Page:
John, add me to your ‘band­wag­on’. 65 years, active, tem­ple, mis­sion, HC, 4 bish­oprics, HPGL, Bish­op. 4 years ago learned about doc­tri­nal changes in 1830 BofM; dif­fer­ent, con­flict­ing ver­sions of the First Vision; and, prob­lems with papyri, fac­sim­i­les of the BofA. Lat­er learned about mason­ry, polyandry, seer stones, Levit­i­cal priest­hood to a non-levite, etc. That’s the ‘bad news’…learned also the ‘good news’…I can trust the Bible, the free gift of grace, the true pur­pose of tem­ples, and who Jesus is and what he did for me on the cross. God bless all efforts to share this mes­sage.

Damon Burro
Damon Burro

Exact­ly as expected.…follow the Spir­it. Nobody is pre­pared to answer these obvi­ous­ly we’ll thought out let­ters, because the real answer is truths were with­held, we’re a secre­tive church, we don’t repent well, and our past is filled with impro­pri­ety.


Damon, we are not a secre­tive church, our queries can all be answered eas­i­ly. Talk to me and see if I can’t help you, I’m open to any ques­tion.

Jason Booth
Jason Booth

John, Thanks for shar­ing your sto­ry. As I stud­ied the church essays I found my self with more and more dif­fi­cult ques­tions. The essays on Race and the Priest­hood and Polygamy were the ones that real­ly brought up the ques­tions that evap­o­rat­ed my faith. My study of church his­to­ry and church relat­ed top­ics con­sumed my life for months. I came to the real­iza­tion that God was­n’t talk­ing to any of these men I believed to be prophets. I was serv­ing as a Bish­op at the time and soon found that I could no longer tes­ti­fy of things I had “known” for my entire life. I informed my Stake Pres­i­dent that I could not longer serve as Bish­op and be gen­uine. He met with me for a cou­ple of months to try and resolve my con­cerns but was unsuc­cess­ful. For­tu­nate­ly my wife and I went through this togeth­er. I was a… Read more »

Reiny Paxton
Reiny Paxton

Thank you for shar­ing your let­ter. It was very enlight­en­ing. You were very con­cise with­out being harsh. I’d love to share this with my mom but unfor­tu­nate­ly she isn’t ready and I haven’t come out of the non-believ­er clos­et. As far as she’s con­cerned I’m just inac­tive.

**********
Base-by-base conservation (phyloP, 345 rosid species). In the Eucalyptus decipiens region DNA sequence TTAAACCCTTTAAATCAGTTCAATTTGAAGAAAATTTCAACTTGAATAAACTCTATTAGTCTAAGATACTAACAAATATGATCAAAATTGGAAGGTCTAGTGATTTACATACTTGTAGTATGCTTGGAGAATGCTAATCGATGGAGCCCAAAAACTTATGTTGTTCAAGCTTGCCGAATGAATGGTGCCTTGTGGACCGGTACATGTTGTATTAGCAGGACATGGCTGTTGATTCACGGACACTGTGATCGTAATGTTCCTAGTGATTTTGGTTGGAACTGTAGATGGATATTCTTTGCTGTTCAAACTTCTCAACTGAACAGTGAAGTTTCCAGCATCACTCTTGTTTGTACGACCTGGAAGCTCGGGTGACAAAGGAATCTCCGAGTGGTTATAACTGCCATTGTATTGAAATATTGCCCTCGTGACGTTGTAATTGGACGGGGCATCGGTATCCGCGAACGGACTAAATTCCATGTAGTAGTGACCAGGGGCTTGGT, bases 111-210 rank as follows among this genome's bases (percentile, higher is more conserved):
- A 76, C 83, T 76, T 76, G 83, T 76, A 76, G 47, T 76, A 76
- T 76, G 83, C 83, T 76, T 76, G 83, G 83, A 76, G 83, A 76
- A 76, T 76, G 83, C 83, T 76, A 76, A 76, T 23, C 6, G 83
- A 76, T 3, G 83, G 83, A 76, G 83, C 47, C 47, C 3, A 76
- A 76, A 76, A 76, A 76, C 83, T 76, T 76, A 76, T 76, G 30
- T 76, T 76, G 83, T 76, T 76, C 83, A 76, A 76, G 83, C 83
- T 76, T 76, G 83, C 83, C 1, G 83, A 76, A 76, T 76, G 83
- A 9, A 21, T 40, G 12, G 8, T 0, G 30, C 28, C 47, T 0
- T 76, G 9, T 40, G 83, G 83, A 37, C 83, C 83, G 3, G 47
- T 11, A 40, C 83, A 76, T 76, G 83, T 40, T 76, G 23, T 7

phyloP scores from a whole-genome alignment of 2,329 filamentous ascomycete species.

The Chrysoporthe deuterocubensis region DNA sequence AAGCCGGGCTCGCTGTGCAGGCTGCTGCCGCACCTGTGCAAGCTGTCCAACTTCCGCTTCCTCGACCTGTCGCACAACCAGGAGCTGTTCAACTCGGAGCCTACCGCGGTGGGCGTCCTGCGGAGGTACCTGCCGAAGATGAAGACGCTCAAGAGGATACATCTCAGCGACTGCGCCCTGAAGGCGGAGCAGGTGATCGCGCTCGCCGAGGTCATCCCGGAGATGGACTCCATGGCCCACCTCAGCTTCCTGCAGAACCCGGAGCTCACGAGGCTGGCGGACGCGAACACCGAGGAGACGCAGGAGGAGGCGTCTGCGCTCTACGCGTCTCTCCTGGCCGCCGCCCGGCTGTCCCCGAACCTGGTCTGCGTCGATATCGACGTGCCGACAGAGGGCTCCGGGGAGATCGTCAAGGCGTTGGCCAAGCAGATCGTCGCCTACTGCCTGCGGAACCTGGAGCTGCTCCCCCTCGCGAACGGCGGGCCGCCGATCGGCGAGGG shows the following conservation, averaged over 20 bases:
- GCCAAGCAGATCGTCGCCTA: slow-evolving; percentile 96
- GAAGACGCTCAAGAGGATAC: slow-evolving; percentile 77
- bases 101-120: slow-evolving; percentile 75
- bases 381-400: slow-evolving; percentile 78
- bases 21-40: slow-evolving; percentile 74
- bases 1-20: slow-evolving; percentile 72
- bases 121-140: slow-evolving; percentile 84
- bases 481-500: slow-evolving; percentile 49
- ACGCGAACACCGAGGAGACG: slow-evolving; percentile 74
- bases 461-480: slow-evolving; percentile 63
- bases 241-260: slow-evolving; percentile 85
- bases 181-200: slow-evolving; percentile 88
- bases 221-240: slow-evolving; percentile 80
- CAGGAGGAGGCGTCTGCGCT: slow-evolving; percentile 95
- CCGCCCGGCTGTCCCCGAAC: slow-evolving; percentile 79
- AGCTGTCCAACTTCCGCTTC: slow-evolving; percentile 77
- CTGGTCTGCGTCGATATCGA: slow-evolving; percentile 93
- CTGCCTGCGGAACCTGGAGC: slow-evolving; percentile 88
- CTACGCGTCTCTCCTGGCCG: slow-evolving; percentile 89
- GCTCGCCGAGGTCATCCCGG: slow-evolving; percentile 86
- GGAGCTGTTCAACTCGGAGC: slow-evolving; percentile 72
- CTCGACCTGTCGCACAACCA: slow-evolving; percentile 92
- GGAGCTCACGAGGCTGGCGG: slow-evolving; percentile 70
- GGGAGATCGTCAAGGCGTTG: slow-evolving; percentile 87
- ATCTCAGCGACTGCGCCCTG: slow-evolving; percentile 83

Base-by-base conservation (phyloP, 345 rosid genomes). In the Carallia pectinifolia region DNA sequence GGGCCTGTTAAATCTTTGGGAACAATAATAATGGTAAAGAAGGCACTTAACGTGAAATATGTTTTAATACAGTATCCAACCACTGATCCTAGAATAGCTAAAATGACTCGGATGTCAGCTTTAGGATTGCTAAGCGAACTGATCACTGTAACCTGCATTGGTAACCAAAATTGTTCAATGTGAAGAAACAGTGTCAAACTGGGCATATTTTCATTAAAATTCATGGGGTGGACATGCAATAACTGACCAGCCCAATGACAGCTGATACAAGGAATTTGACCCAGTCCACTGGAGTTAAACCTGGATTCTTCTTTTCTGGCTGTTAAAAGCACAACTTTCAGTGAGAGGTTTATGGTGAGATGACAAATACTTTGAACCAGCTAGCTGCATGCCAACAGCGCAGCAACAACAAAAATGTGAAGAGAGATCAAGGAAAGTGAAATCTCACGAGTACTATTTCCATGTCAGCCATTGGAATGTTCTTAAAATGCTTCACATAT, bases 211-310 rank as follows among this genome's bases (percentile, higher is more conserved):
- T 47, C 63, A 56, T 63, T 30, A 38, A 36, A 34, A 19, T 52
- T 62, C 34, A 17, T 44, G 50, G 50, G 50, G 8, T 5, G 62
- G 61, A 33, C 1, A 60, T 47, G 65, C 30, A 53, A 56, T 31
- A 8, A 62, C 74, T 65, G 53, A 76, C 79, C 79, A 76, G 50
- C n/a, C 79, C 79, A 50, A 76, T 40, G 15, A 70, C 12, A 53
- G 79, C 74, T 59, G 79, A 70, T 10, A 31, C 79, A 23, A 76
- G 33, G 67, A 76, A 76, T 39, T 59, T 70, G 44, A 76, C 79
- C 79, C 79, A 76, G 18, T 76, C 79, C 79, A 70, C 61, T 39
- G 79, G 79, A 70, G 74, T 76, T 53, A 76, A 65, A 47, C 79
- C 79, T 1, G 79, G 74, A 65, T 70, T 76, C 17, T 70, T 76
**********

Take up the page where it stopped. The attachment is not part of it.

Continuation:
terry brown
terry brown

you re sto­ry is so sim­i­lar to mine . i find it inter­est­ing how many ex bish­ops and long term fam­i­lies are leav­ing the church. briefly i joined the church as a 12 year old in 1963. 1have served as a ym pres 5 times branch pres 4 years bish­op 7 years bish­ops coun­cilor 5 times etc etc . ihave been out now for 6 years due to my 4 sons all ques­tion­ing i felt that it was hyp­o­crit­i­cal for me to say they were wrong with­out look­ing at what they had found . i am sure you know what fol­lowed once i began to seri­ous­ly research. good on you ilive in bris­bane. it gets bet­ter as time goes by iam lucky all my fam­i­ly have left appart for some tbm fam­i­ly in the uk.

cheers ter­ry brown.

John oreilly
John oreilly

I love you man . I remem­ber the exam­ple you were to me as a ting man . You were a great leader .
I too have dis­af­fil­i­at­ed a dyes it has been a dif­fi­cult jour­ney . Say hi to anne fir me .
Great mem­o­ries with you guys . Back town church dances . The music man
Cheers Jon­ny


Thank you this insight­ful, schol­ar­ly, and diplo­mat­ic let­ter. I, too, was once a faith­ful mem­ber and was aston­ished to learn of the church­es involve­ment in back­ing prop 8, that is when my tapes­try began to unrav­el. It’s been 7 years since I resigned from the church. Here is to a new, beau­ti­ful path!


Krok­ie! You’re one of the most car­ing and lov­ing peo­ple I know. It says a lot that you want­ed to help your kids out in their doubts and ques­tions and went search­ing for the answers your­self instead of avoid­ing the issue and telling them to read the B.O.M more and pray hard­er. I look up to you and want to be more like you when I’m old­er 🙂

Sandy Hoffmann

Very well writ­ten facts. I found your sto­ry on a link from Utah Light­house Min­istries. I have nev­er been LDS, but when I moved here 27 years ago I stud­ied some of the doc­trine and found too many incon­sis­ten­cies to fol­low their beliefs. I ALWAYS match any reli­gious beliefs with the Bible and if it does­n’t pass the test then they are dis­count­ed as fac­tu­al for me. I whole-heat­ed­ly believe every word of the Bible to be God’s inspired word and it nev­er changes. Add to it take away from it and you are no longer cred­i­ble to me. There­fore, the addi­tion­al books the LDS use do not pass that test for me and I only seek a Bible teach­ing church to help me under­stand God’s word. Not to men­tion study­ing the orig­i­nal lan­guage the Bible was writ­ten from. Many words over the course of 2,000 years have changed mean­ing. I applaud… Read more »

Matt Thorngren
Matt Thorngren


I am not sure if you remem­ber me. In the year 2000, you vis­it­ed my par­ents in Ida­ho. My broth­er Mike was serv­ing in Aus­tralia at the time. After stay­ing with my par­ents, you and Anne stopped here in Utah to see me and my fam­i­ly.

I read your sto­ry today, and real­ly appre­ci­ate you shar­ing it. I am in almost the same sit­u­a­tion as you, except my wife is still in. I shared your sto­ry with Mike, who is still attend­ing, and he men­tioned how much he loves and miss­es you.